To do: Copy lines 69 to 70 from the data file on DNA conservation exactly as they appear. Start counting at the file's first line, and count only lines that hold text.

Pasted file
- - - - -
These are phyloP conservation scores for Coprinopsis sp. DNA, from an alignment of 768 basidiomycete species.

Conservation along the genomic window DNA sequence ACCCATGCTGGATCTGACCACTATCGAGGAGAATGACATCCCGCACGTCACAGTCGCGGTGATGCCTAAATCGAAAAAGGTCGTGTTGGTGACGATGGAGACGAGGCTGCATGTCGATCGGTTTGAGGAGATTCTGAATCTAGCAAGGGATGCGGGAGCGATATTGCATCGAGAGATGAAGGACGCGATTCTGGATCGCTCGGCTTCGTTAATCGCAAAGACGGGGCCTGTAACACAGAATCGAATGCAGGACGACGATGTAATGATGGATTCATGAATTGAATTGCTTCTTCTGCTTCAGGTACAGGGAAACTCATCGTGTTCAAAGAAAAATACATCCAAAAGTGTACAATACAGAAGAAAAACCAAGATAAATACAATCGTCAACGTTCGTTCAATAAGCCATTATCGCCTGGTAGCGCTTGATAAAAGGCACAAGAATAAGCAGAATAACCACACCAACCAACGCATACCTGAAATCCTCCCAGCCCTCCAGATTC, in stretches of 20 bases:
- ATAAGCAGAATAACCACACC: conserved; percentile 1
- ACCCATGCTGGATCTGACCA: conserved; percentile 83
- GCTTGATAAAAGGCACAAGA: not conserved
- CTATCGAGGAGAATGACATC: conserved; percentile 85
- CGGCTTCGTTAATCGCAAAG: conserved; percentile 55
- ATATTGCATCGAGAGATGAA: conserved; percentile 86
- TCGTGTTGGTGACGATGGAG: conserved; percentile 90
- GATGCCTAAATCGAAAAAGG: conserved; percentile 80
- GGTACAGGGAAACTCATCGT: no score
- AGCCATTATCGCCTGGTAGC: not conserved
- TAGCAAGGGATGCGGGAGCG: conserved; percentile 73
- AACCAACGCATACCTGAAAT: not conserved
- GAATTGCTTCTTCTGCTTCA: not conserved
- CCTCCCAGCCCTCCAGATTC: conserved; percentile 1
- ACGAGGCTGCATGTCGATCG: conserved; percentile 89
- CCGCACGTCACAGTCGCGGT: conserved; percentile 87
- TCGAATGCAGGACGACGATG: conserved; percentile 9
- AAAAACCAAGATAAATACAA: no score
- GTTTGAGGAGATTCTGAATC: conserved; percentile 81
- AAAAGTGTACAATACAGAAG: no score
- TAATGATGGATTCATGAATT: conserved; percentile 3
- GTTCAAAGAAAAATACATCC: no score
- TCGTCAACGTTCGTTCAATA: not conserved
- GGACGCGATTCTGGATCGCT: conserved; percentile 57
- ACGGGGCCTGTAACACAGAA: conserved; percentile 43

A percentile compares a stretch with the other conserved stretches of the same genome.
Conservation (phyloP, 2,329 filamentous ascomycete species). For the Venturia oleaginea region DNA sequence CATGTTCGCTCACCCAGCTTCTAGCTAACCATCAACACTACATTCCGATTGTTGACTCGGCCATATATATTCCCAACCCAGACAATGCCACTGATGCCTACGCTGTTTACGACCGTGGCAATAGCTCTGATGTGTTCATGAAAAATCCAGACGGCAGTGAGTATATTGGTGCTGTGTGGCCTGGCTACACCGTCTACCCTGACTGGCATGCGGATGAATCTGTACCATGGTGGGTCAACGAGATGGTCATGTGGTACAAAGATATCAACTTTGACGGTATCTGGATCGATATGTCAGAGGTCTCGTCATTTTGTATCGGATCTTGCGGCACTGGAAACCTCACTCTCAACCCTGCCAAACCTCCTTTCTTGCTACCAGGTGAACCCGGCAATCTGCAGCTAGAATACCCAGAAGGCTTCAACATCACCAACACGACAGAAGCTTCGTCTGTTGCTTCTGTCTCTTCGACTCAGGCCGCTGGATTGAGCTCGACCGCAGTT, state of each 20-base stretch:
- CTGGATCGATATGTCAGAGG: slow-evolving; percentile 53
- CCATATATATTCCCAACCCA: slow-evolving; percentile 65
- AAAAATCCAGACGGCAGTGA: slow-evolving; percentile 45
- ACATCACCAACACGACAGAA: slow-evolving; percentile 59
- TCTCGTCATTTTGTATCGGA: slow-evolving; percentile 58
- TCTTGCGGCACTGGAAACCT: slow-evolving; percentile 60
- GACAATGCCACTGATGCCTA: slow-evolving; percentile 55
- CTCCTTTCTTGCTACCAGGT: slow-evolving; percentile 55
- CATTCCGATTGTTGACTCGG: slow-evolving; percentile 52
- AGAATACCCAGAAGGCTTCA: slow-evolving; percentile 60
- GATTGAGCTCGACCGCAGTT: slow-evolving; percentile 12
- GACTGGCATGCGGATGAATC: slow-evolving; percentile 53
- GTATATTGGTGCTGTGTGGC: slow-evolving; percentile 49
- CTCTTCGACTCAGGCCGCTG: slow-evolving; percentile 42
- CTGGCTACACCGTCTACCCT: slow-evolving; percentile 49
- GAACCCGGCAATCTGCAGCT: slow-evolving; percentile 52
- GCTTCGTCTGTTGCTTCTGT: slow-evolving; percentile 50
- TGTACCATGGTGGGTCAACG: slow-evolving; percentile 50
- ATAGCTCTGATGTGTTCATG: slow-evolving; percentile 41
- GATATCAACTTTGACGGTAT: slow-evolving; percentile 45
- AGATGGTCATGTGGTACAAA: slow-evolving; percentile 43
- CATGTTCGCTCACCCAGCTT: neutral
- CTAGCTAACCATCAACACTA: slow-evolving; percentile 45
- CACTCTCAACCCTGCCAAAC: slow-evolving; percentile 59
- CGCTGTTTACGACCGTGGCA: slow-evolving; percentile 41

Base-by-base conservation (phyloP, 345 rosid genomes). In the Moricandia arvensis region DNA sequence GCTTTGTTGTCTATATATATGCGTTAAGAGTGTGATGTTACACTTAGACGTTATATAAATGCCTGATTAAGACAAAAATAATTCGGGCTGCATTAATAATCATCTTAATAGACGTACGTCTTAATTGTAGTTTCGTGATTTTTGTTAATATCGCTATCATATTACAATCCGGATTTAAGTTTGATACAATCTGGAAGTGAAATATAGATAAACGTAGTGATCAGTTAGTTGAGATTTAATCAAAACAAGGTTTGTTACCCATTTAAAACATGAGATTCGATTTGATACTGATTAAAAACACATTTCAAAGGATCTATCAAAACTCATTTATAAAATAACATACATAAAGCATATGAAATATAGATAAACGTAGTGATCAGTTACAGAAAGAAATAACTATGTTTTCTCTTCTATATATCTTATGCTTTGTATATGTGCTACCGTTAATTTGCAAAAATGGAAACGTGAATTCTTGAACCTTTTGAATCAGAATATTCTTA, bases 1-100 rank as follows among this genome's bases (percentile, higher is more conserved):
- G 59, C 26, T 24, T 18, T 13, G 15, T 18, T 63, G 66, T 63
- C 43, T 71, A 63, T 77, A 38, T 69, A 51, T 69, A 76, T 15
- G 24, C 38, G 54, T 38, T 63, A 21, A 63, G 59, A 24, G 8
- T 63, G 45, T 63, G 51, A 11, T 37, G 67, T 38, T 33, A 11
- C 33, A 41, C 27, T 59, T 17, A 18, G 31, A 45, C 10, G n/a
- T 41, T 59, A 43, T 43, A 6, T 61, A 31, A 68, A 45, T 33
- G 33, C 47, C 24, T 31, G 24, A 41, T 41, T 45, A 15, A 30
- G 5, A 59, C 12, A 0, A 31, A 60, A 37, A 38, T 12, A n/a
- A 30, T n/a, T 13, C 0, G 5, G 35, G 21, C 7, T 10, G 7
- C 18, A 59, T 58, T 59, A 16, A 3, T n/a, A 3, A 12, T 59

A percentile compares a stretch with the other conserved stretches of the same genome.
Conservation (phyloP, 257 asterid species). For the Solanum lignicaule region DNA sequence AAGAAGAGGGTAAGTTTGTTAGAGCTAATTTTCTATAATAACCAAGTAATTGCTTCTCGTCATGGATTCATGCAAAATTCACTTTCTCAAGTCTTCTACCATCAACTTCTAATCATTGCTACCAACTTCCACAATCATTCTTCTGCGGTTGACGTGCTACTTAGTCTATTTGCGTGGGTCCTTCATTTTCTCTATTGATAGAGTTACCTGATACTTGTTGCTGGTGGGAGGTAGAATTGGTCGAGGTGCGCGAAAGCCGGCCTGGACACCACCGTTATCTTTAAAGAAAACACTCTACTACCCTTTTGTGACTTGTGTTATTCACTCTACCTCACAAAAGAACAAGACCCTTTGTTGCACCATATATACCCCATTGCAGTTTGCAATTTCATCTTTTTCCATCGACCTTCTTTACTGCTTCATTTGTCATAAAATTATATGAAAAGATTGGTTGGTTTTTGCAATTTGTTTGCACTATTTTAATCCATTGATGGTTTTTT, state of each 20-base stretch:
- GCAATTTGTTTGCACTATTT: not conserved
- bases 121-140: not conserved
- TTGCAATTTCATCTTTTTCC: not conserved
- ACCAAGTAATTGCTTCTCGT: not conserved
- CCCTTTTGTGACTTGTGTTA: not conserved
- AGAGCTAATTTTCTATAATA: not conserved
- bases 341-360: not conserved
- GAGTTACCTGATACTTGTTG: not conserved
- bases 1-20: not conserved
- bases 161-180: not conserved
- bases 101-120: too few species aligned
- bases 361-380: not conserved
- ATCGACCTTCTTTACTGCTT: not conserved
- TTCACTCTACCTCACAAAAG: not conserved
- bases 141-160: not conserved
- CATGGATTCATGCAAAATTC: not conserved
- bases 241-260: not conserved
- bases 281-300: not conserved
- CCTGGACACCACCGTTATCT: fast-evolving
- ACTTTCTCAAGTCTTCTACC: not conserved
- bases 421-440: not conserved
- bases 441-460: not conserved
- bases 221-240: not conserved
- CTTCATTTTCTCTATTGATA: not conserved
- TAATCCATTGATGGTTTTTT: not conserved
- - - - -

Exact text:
- bases 121-140: not conserved
- TTGCAATTTCATCTTTTTCC: not conserved